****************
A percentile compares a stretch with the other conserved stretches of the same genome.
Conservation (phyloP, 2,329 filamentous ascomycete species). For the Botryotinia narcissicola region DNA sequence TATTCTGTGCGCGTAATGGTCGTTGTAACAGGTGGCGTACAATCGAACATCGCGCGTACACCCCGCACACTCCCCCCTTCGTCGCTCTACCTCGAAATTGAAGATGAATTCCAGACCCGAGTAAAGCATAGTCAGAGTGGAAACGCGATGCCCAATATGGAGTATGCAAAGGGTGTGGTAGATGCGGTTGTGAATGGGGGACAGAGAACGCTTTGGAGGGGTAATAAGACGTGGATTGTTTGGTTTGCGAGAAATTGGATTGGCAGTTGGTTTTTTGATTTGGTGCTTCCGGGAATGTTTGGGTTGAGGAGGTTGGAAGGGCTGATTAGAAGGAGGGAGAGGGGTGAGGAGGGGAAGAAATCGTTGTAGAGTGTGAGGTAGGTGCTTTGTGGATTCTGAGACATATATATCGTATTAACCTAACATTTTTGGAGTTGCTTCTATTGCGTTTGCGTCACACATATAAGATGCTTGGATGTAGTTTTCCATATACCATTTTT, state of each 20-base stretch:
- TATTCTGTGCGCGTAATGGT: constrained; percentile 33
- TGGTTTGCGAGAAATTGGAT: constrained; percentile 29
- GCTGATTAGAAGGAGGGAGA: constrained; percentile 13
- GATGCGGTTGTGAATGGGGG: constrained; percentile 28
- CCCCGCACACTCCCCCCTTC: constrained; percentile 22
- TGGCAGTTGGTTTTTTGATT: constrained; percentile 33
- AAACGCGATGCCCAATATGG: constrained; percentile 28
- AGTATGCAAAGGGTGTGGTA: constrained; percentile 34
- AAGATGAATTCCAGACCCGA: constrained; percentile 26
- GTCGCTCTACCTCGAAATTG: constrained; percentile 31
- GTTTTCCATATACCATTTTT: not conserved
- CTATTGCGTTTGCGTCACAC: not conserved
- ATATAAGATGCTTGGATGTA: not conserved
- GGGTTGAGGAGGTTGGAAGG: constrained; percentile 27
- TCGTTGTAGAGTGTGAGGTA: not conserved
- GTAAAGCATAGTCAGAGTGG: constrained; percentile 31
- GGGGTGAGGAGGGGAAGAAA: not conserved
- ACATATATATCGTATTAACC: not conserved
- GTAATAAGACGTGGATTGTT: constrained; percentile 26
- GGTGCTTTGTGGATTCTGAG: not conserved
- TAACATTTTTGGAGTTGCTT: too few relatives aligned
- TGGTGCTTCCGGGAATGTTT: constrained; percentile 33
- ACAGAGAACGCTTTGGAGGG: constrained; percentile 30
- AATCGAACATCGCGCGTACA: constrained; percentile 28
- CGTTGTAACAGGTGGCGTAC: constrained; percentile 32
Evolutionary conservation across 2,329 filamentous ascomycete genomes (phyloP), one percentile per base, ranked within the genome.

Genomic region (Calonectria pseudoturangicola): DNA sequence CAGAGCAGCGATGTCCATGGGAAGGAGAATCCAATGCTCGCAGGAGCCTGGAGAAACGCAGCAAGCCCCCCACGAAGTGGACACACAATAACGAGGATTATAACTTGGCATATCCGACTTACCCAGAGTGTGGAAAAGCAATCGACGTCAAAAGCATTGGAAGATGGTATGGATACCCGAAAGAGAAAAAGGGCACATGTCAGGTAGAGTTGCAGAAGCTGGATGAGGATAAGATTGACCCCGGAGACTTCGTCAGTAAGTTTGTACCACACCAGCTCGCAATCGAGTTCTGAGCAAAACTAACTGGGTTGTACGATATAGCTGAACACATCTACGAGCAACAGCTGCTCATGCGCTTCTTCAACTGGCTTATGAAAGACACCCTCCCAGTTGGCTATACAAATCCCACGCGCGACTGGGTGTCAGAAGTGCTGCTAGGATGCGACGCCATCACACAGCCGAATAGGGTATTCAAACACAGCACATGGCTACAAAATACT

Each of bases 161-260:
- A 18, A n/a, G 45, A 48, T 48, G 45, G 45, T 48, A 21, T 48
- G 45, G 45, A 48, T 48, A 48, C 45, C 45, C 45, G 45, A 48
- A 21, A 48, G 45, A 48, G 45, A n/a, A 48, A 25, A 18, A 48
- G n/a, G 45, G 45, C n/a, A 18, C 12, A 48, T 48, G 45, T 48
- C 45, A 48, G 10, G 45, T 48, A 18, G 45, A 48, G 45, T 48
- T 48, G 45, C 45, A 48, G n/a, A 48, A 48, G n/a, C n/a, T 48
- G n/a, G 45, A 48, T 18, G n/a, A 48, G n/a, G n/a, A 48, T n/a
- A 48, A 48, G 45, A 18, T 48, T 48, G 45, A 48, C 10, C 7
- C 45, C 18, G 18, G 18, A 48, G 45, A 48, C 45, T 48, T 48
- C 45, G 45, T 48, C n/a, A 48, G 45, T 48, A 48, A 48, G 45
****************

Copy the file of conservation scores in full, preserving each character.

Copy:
A percentile compares a stretch with the other conserved stretches of the same genome.
Conservation (phyloP, 2,329 filamentous ascomycete species). For the Botryotinia narcissicola region DNA sequence TATTCTGTGCGCGTAATGGTCGTTGTAACAGGTGGCGTACAATCGAACATCGCGCGTACACCCCGCACACTCCCCCCTTCGTCGCTCTACCTCGAAATTGAAGATGAATTCCAGACCCGAGTAAAGCATAGTCAGAGTGGAAACGCGATGCCCAATATGGAGTATGCAAAGGGTGTGGTAGATGCGGTTGTGAATGGGGGACAGAGAACGCTTTGGAGGGGTAATAAGACGTGGATTGTTTGGTTTGCGAGAAATTGGATTGGCAGTTGGTTTTTTGATTTGGTGCTTCCGGGAATGTTTGGGTTGAGGAGGTTGGAAGGGCTGATTAGAAGGAGGGAGAGGGGTGAGGAGGGGAAGAAATCGTTGTAGAGTGTGAGGTAGGTGCTTTGTGGATTCTGAGACATATATATCGTATTAACCTAACATTTTTGGAGTTGCTTCTATTGCGTTTGCGTCACACATATAAGATGCTTGGATGTAGTTTTCCATATACCATTTTT, state of each 20-base stretch:
- TATTCTGTGCGCGTAATGGT: constrained; percentile 33
- TGGTTTGCGAGAAATTGGAT: constrained; percentile 29
- GCTGATTAGAAGGAGGGAGA: constrained; percentile 13
- GATGCGGTTGTGAATGGGGG: constrained; percentile 28
- CCCCGCACACTCCCCCCTTC: constrained; percentile 22
- TGGCAGTTGGTTTTTTGATT: constrained; percentile 33
- AAACGCGATGCCCAATATGG: constrained; percentile 28
- AGTATGCAAAGGGTGTGGTA: constrained; percentile 34
- AAGATGAATTCCAGACCCGA: constrained; percentile 26
- GTCGCTCTACCTCGAAATTG: constrained; percentile 31
- GTTTTCCATATACCATTTTT: not conserved
- CTATTGCGTTTGCGTCACAC: not conserved
- ATATAAGATGCTTGGATGTA: not conserved
- GGGTTGAGGAGGTTGGAAGG: constrained; percentile 27
- TCGTTGTAGAGTGTGAGGTA: not conserved
- GTAAAGCATAGTCAGAGTGG: constrained; percentile 31
- GGGGTGAGGAGGGGAAGAAA: not conserved
- ACATATATATCGTATTAACC: not conserved
- GTAATAAGACGTGGATTGTT: constrained; percentile 26
- GGTGCTTTGTGGATTCTGAG: not conserved
- TAACATTTTTGGAGTTGCTT: too few relatives aligned
- TGGTGCTTCCGGGAATGTTT: constrained; percentile 33
- ACAGAGAACGCTTTGGAGGG: constrained; percentile 30
- AATCGAACATCGCGCGTACA: constrained; percentile 28
- CGTTGTAACAGGTGGCGTAC: constrained; percentile 32
Evolutionary conservation across 2,329 filamentous ascomycete genomes (phyloP), one percentile per base, ranked within the genome.

Genomic region (Calonectria pseudoturangicola): DNA sequence CAGAGCAGCGATGTCCATGGGAAGGAGAATCCAATGCTCGCAGGAGCCTGGAGAAACGCAGCAAGCCCCCCACGAAGTGGACACACAATAACGAGGATTATAACTTGGCATATCCGACTTACCCAGAGTGTGGAAAAGCAATCGACGTCAAAAGCATTGGAAGATGGTATGGATACCCGAAAGAGAAAAAGGGCACATGTCAGGTAGAGTTGCAGAAGCTGGATGAGGATAAGATTGACCCCGGAGACTTCGTCAGTAAGTTTGTACCACACCAGCTCGCAATCGAGTTCTGAGCAAAACTAACTGGGTTGTACGATATAGCTGAACACATCTACGAGCAACAGCTGCTCATGCGCTTCTTCAACTGGCTTATGAAAGACACCCTCCCAGTTGGCTATACAAATCCCACGCGCGACTGGGTGTCAGAAGTGCTGCTAGGATGCGACGCCATCACACAGCCGAATAGGGTATTCAAACACAGCACATGGCTACAAAATACT

Each of bases 161-260:
- A 18, A n/a, G 45, A 48, T 48, G 45, G 45, T 48, A 21, T 48
- G 45, G 45, A 48, T 48, A 48, C 45, C 45, C 45, G 45, A 48
- A 21, A 48, G 45, A 48, G 45, A n/a, A 48, A 25, A 18, A 48
- G n/a, G 45, G 45, C n/a, A 18, C 12, A 48, T 48, G 45, T 48
- C 45, A 48, G 10, G 45, T 48, A 18, G 45, A 48, G 45, T 48
- T 48, G 45, C 45, A 48, G n/a, A 48, A 48, G n/a, C n/a, T 48
- G n/a, G 45, A 48, T 18, G n/a, A 48, G n/a, G n/a, A 48, T n/a
- A 48, A 48, G 45, A 18, T 48, T 48, G 45, A 48, C 10, C 7
- C 45, C 18, G 18, G 18, A 48, G 45, A 48, C 45, T 48, T 48
- C 45, G 45, T 48, C n/a, A 48, G 45, T 48, A 48, A 48, G 45